I was asked to create an illustration of a cold brew coffee that Mama Carmen's makes. Since I started the rebrand of the company I have taken on a role of creating art that illustrates what Mama Carmen's is about and highlight what they have to offer to their customers.
Black Apple Cold Brew is a cold drip coffee infused with hops and black apples. As an eating apple, few can compare to the Arkansas Black. Exquisite directly from the tree, or used in a variety of ways, the crisp, white/yellow flesh is superb. With a sweet/tart flavor in a firm yet juicy texture, your Arkansas Black Apple is a treat for the senses. Combining that with hops infused into the drip brew creates a a wonderful drink.
There were three things that I wanted to encompass the illustration on. The apple tree, the hops, and the drip coffee. I wanted to show that black apple trees are pruned in a way where the inside of the tree is open where light can get in. This was a perfect opportunity to have the hops placed inside of the tree with light rays surrounding it. If you look through my work I love using a drip technique that is perfect for this type of illustration. Having the apple tree and the hops dripping into the coffee bean shows a constant flow and illustrates how the cold brew is made.
Above is the sketch I laid out with an image of some hops and an apple tree dripping down to a coffee bean. I began doing research of what apple trees look like and wanted to have big bold lines for the leaves and apples. Whenever you have different content in a piece you need to find a way to have it work together. I left a space open in-between the branches where I wanted to place the hops and played off of the roots of the tree to allow the large drip come through the trunk. Sometimes when you see a drip of liquid break off from the main stream you have a little ball. I wanted to replace it with a coffee bean to show that it was dripping off. Take advantage of using what the viewer is familiar with.
I recorded the entire process of the illustration and you can watch below.
From the initial sketches, to photoshop and then illustrator, the entire process was recorded in the video.
HOW to prepare and EDIT A SKETCH in illustrator.
1. Draw what you want to scan/take a picture of with thick bold lines. I used a pencil to sketch out a rough idea and then traced over that with a pen so I could keep the details when I put it into photoshop.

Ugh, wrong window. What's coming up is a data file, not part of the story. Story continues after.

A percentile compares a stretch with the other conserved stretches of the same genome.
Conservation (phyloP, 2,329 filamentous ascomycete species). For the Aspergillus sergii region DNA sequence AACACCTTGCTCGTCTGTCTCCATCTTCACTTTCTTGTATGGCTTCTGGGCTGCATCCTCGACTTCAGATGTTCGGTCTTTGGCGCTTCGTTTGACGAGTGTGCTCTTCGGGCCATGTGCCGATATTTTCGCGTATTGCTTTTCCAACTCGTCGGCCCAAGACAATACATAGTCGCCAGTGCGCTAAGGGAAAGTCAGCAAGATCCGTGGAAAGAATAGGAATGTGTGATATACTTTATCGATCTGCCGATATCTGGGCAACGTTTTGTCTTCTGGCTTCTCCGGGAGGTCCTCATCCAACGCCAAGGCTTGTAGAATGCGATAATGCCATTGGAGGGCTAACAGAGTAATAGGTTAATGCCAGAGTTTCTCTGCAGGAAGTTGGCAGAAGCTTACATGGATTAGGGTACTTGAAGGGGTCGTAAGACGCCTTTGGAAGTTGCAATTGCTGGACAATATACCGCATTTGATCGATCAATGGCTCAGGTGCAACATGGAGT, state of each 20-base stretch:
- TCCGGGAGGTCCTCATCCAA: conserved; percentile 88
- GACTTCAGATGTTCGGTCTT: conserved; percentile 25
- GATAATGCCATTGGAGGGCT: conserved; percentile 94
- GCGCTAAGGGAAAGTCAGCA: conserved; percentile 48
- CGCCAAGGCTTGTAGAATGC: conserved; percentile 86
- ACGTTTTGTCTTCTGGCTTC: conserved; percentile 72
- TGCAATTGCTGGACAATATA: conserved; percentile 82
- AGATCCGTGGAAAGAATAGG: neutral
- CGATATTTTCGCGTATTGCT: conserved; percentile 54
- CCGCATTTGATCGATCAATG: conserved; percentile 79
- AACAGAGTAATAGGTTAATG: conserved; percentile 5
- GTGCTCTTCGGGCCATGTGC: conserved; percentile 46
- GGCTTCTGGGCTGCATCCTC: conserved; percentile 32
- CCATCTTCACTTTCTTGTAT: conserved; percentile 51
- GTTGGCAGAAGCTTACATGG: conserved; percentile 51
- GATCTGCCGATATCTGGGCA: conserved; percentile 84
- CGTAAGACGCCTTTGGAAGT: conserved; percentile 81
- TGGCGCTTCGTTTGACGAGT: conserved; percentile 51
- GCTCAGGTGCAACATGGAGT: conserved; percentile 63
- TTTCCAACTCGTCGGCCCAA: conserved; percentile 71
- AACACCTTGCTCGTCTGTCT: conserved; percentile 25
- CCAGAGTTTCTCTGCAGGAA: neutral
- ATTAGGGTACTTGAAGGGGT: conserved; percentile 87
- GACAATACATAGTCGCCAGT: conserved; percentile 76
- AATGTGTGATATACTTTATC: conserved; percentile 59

2. Take a picture with your phone or scan in the image. It is important to take the picture from a straight angle because you don't want to have any distortion of your original sketch.
3. Open the image into photoshop and immediately go to image size and set the resolution to 300dpi. If it's at 72 dpi I would bump it up to 300 and set the pixels width to at least 3000-4000 pixels. I always try to work around this size regardless if I am just planning on placing it into Illustrator.
4. Once I have it to 300dpi I will go to Image > Adjustments > Desaturate. To be able to have a clean b/w image I want to take away any colors. However, this isn't always the case.
5. Go to contrast/brightness and click the use legacy option. I would then bump up the contrast where I can see the edges of the artwork become stronger and play around until I think the sketch is good enough to place into Illustrator.
6. Place the image into Illustrator and hit Image Trace, then Expand. If you are not happy with what the initial image when you hit the Image Trace button you can go to Image Trace Panel which is a little box left to Expand and adjust the levels. You will be able to add or subtract any detail from the image you placed.
7. Once you expand it I would then go in and use the erase tool or blob brush tool and clean up the artwork. Since it is in vector format I can delete or add anchor points to the design.
8. A tool that I use all the time is the Smooth Tool. I will select the entire object and look at where there are too many anchor points and draw along the edges with the Smooth Tool. You will have to play around with this because it will make your lines go crazy if you aren't careful. A simple undo and redo can help the process go faster. Trial and error!
9. It is helpful to group different content in the piece. If you look closely in the video I have the apples separate from the tree so I could move them around. I also have the drips and coffee bean separate. Think about working in layers but its a simplified and quick way for me to have invisible layers by just grouping different things. You get used to it with practice.
10. Have fun! I want to share more but I don't want to bore you anymore with different techniques. I hope you enjoyed these tips and if you are interested in learning more I will be sharing much more in a book that I am writing.
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Here are the final images of the Black Apple Cold Brew!
Interested in having a print of this or a t-shirt? Let me know! I hope you learned something from this case study and if you would like to support me then please share with your friends. Thanks for reading!